Gender-reveal party sparks huge wildfire in California, causing helicopter evacuations and chaos
California continues to be torched by a devastating scourge of wildfires and officials are blaming a gender reveal party for one of the wild fires.
As California continues to be torched by a devastating combination of heat waves and a scourge of wildfires, officials are blaming a gender reveal party for one wild fire that’s scorched over 8,500 acres in Southern California.
“A smoke-generating pyrotechnic device” used during a party sparked the El Dorado fire, according to the Cal Fire San Bernardino Unit.
“Cal Fire reminds the public that with the dry conditions and critical fire weather, it doesn’t take much to start a wildfire,” the agency warned in a press release. “Those responsible for starting fires due to negligence or illegal activity can be held financially and criminally responsible.”
CAL FIRE Law Enforcement has determined the El Dorado Fire, burning near Oak Glen in San Bernardino County, was caused by a smoke generating pyrotechnic device, used during a gender reveal party. The fire began at… https://t.co/w62ZRuBdNJ
— CAL FIRE BDU (@CALFIREBDU) September 7, 2020
The news comes as the Golden State is being fried to a crisp by a record-shattering heatwave, with parts of the Los Angeles metropolitan region reaching highest-ever temperatures of 121F (49.4C)
Sunday’s weather was “one of the hottest days since weather records began across much of south-western California,” said the National Weather Service.
The grim record comes one month after Death Valley National Park, also in California, recorded temperature of 130F (54.4C), potentially the highest temperature recorded on the entire planet.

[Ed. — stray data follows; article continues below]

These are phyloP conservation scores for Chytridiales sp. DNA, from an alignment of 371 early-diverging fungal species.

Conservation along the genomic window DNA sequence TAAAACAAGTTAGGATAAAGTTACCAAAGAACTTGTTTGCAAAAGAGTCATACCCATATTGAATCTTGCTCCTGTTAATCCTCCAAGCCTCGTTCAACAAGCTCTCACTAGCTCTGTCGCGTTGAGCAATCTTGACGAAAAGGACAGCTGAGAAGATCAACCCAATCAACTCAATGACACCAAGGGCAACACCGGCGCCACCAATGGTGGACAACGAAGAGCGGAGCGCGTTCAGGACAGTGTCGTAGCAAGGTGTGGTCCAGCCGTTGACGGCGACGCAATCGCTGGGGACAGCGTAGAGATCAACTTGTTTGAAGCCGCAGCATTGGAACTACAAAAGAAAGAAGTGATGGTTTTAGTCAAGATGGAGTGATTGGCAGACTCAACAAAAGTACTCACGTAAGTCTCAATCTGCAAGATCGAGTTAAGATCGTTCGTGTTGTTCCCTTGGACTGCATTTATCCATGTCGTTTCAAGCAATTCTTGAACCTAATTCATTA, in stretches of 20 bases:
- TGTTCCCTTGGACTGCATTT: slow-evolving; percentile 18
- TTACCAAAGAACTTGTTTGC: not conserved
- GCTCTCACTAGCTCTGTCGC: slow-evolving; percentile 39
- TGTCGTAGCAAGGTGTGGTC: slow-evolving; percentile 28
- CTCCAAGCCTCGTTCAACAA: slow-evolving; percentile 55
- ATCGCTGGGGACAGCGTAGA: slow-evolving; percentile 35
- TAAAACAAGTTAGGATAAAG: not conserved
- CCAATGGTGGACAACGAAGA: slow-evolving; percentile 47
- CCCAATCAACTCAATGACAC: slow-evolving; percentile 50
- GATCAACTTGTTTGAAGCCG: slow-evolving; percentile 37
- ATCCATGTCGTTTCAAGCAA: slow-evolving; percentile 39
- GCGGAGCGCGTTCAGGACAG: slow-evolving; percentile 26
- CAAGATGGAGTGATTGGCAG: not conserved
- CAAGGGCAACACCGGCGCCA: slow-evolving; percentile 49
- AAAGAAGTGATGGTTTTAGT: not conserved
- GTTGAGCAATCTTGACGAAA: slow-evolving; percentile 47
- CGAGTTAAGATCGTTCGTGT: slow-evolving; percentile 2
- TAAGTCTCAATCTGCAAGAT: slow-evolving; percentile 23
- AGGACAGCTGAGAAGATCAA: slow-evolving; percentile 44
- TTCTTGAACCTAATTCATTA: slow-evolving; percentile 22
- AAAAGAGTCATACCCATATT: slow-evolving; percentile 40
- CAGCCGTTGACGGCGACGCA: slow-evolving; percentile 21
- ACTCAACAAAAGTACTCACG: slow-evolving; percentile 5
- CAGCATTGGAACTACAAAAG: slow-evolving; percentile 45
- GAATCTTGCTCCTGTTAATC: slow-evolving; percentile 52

Over two dozen fires are raging across the state, with Cal Fire struggling to gain a grip on the huge Creek Fire, which has scorched over 73,000 acres. None of it has been contained.
The fire began on Friday evening in the steep, rugged terrain of the Sierra National Forest, home to a popular camp site lying near Fresno.
#creekfire county sheriff's and fire crews just escorted nearly 50 families from China Peak near in Sierra national forest. There was an attempted airlift by national guard helicopters, but the smoke and other factors prevented it. pic.twitter.com/Wr39YOdU3c
— Gillis Jones (@Gillis57) September 7, 2020
On late Saturday, rescuers in Chinook and Black Hawk helicopters were deployed to help airlift 207 people to safety when the explosive wildfire cut all road access to the Mammoth Pool Reservoir. Roughly 20 people were hurt, including some who sustained serious burn injuries.
“We had to splash water on our hair because our hair was catching on fire,” Rylee Zukovsky, 16, told the New York Times. “I was shoveling so much water into my face that I was almost drowning myself.”
“Nobody knew helicopters were coming,” she added. “The Chinook just flew out of the smoke.”
Had to cut our Shuteye climbing trip short today due to the Creek Fire. We ended up going the long way around after fire cut off Mammoth Pool road. pic.twitter.com/DbrY7XHe9d
— Matt Freels (@mf) September 6, 2020
The Creek Fire is one of three major fires in California cited by Gov. Gavin Newsom in an emergency declaration Sunday night that applies to the counties of Fresno, Madera, Mariposa, San Bernardino, and San Diego.
This unfortunately was not the first fire caused by a gender reveal party, which are celebrations where expecting parents announce whether they are having a boy or a girl. Since gender reveal parties have gained popularity, they have grown more elaborate and even dangerous.
In April 2017, a gender reveal party sparked a fire that consumed over 45,000 acres in Arizona and caused over $8 million in damage over the span of a week. In 2018, a U.S. Border Patrol agent admitted he was guilty of a misdemeanor violation of U.S. Forest Service regulations for igniting the fire.
Since August 15, California has been inundated by almost 1,000 wildfires, including many caused in Northern California and the Bay Area by a blitz of lightning strikes.
An unsparing heat wave has also hit parts of the state, and officials in the Southern California beach community of Malibu have urged locals and visitors to refrain from hiking after one hiker died from the high temperatures.
Effective immediately, we have been advised that all trails in the #SantaMonicaMountains will be closed through #LaborDay. We responded to several heat related rescues today, including one hiker who unfortunately perished. PLEASE DO NOT #HIKE IN THIS #HEATWAVE. #CAwx #LAHeat pic.twitter.com/B1ZdOu46S3
— Malibu Search Rescue (@MalibuSAR) September 6, 2020
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